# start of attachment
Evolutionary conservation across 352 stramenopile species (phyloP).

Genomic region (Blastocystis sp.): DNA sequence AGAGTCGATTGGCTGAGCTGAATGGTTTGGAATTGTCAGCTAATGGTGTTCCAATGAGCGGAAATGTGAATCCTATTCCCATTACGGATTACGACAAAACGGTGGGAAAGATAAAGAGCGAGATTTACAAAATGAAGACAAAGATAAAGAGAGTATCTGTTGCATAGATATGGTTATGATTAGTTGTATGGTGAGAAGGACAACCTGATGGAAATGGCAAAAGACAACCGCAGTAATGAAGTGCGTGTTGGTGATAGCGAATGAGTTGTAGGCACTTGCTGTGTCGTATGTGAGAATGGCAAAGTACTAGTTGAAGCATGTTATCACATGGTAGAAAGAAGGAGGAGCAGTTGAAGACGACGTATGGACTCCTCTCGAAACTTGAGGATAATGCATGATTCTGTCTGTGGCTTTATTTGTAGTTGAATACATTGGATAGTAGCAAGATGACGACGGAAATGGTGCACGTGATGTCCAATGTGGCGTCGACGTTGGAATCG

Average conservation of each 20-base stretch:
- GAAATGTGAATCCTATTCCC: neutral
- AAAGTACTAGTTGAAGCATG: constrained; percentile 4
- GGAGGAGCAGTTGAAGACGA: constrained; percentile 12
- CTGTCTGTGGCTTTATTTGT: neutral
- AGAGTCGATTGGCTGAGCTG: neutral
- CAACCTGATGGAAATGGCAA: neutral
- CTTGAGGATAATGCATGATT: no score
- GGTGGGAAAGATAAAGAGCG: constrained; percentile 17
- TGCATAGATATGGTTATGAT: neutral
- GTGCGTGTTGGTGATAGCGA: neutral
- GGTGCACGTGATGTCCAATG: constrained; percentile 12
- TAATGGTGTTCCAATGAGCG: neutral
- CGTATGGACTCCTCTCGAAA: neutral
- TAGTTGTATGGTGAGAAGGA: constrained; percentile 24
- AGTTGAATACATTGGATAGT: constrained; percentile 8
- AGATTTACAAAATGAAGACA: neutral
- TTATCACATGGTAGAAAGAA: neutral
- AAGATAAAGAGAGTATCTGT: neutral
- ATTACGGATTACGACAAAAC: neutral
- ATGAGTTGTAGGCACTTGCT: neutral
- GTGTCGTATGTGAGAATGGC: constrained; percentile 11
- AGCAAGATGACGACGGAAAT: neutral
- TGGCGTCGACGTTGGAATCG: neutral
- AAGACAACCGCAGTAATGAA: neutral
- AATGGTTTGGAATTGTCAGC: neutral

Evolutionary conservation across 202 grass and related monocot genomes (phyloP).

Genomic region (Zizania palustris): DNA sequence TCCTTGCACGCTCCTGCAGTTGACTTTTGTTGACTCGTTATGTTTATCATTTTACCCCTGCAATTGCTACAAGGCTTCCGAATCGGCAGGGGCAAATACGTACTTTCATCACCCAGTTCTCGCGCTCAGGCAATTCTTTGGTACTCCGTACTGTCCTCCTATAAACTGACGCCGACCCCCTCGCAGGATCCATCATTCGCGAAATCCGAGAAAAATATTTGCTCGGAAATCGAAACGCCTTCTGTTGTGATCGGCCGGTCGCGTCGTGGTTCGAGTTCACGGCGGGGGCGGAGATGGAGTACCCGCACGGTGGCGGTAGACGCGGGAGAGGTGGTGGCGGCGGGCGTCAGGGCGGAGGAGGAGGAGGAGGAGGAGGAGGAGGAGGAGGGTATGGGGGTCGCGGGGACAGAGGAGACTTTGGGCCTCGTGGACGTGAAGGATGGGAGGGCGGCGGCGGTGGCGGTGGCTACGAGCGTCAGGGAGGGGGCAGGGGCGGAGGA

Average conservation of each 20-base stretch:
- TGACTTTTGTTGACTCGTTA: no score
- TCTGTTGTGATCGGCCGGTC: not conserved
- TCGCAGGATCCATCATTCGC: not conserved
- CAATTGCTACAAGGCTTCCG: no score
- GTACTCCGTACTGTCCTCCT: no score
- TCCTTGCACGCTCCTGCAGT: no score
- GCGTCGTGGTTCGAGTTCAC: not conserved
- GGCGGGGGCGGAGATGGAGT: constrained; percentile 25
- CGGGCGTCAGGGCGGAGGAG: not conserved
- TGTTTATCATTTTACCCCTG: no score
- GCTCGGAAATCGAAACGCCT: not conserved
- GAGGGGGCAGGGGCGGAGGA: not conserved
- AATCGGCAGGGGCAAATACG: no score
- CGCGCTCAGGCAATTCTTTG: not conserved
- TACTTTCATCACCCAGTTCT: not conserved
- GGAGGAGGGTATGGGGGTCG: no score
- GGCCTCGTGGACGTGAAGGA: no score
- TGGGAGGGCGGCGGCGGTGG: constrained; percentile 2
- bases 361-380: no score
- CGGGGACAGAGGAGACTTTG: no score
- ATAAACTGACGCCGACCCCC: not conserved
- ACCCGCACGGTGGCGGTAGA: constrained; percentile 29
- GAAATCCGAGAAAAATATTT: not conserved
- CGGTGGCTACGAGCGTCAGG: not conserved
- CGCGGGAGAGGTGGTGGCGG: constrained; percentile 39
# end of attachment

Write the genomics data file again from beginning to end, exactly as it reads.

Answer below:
Evolutionary conservation across 352 stramenopile species (phyloP).

Genomic region (Blastocystis sp.): DNA sequence AGAGTCGATTGGCTGAGCTGAATGGTTTGGAATTGTCAGCTAATGGTGTTCCAATGAGCGGAAATGTGAATCCTATTCCCATTACGGATTACGACAAAACGGTGGGAAAGATAAAGAGCGAGATTTACAAAATGAAGACAAAGATAAAGAGAGTATCTGTTGCATAGATATGGTTATGATTAGTTGTATGGTGAGAAGGACAACCTGATGGAAATGGCAAAAGACAACCGCAGTAATGAAGTGCGTGTTGGTGATAGCGAATGAGTTGTAGGCACTTGCTGTGTCGTATGTGAGAATGGCAAAGTACTAGTTGAAGCATGTTATCACATGGTAGAAAGAAGGAGGAGCAGTTGAAGACGACGTATGGACTCCTCTCGAAACTTGAGGATAATGCATGATTCTGTCTGTGGCTTTATTTGTAGTTGAATACATTGGATAGTAGCAAGATGACGACGGAAATGGTGCACGTGATGTCCAATGTGGCGTCGACGTTGGAATCG

Average conservation of each 20-base stretch:
- GAAATGTGAATCCTATTCCC: neutral
- AAAGTACTAGTTGAAGCATG: constrained; percentile 4
- GGAGGAGCAGTTGAAGACGA: constrained; percentile 12
- CTGTCTGTGGCTTTATTTGT: neutral
- AGAGTCGATTGGCTGAGCTG: neutral
- CAACCTGATGGAAATGGCAA: neutral
- CTTGAGGATAATGCATGATT: no score
- GGTGGGAAAGATAAAGAGCG: constrained; percentile 17
- TGCATAGATATGGTTATGAT: neutral
- GTGCGTGTTGGTGATAGCGA: neutral
- GGTGCACGTGATGTCCAATG: constrained; percentile 12
- TAATGGTGTTCCAATGAGCG: neutral
- CGTATGGACTCCTCTCGAAA: neutral
- TAGTTGTATGGTGAGAAGGA: constrained; percentile 24
- AGTTGAATACATTGGATAGT: constrained; percentile 8
- AGATTTACAAAATGAAGACA: neutral
- TTATCACATGGTAGAAAGAA: neutral
- AAGATAAAGAGAGTATCTGT: neutral
- ATTACGGATTACGACAAAAC: neutral
- ATGAGTTGTAGGCACTTGCT: neutral
- GTGTCGTATGTGAGAATGGC: constrained; percentile 11
- AGCAAGATGACGACGGAAAT: neutral
- TGGCGTCGACGTTGGAATCG: neutral
- AAGACAACCGCAGTAATGAA: neutral
- AATGGTTTGGAATTGTCAGC: neutral

Evolutionary conservation across 202 grass and related monocot genomes (phyloP).

Genomic region (Zizania palustris): DNA sequence TCCTTGCACGCTCCTGCAGTTGACTTTTGTTGACTCGTTATGTTTATCATTTTACCCCTGCAATTGCTACAAGGCTTCCGAATCGGCAGGGGCAAATACGTACTTTCATCACCCAGTTCTCGCGCTCAGGCAATTCTTTGGTACTCCGTACTGTCCTCCTATAAACTGACGCCGACCCCCTCGCAGGATCCATCATTCGCGAAATCCGAGAAAAATATTTGCTCGGAAATCGAAACGCCTTCTGTTGTGATCGGCCGGTCGCGTCGTGGTTCGAGTTCACGGCGGGGGCGGAGATGGAGTACCCGCACGGTGGCGGTAGACGCGGGAGAGGTGGTGGCGGCGGGCGTCAGGGCGGAGGAGGAGGAGGAGGAGGAGGAGGAGGAGGAGGGTATGGGGGTCGCGGGGACAGAGGAGACTTTGGGCCTCGTGGACGTGAAGGATGGGAGGGCGGCGGCGGTGGCGGTGGCTACGAGCGTCAGGGAGGGGGCAGGGGCGGAGGA

Average conservation of each 20-base stretch:
- TGACTTTTGTTGACTCGTTA: no score
- TCTGTTGTGATCGGCCGGTC: not conserved
- TCGCAGGATCCATCATTCGC: not conserved
- CAATTGCTACAAGGCTTCCG: no score
- GTACTCCGTACTGTCCTCCT: no score
- TCCTTGCACGCTCCTGCAGT: no score
- GCGTCGTGGTTCGAGTTCAC: not conserved
- GGCGGGGGCGGAGATGGAGT: constrained; percentile 25
- CGGGCGTCAGGGCGGAGGAG: not conserved
- TGTTTATCATTTTACCCCTG: no score
- GCTCGGAAATCGAAACGCCT: not conserved
- GAGGGGGCAGGGGCGGAGGA: not conserved
- AATCGGCAGGGGCAAATACG: no score
- CGCGCTCAGGCAATTCTTTG: not conserved
- TACTTTCATCACCCAGTTCT: not conserved
- GGAGGAGGGTATGGGGGTCG: no score
- GGCCTCGTGGACGTGAAGGA: no score
- TGGGAGGGCGGCGGCGGTGG: constrained; percentile 2
- bases 361-380: no score
- CGGGGACAGAGGAGACTTTG: no score
- ATAAACTGACGCCGACCCCC: not conserved
- ACCCGCACGGTGGCGGTAGA: constrained; percentile 29
- GAAATCCGAGAAAAATATTT: not conserved
- CGGTGGCTACGAGCGTCAGG: not conserved
- CGCGGGAGAGGTGGTGGCGG: constrained; percentile 39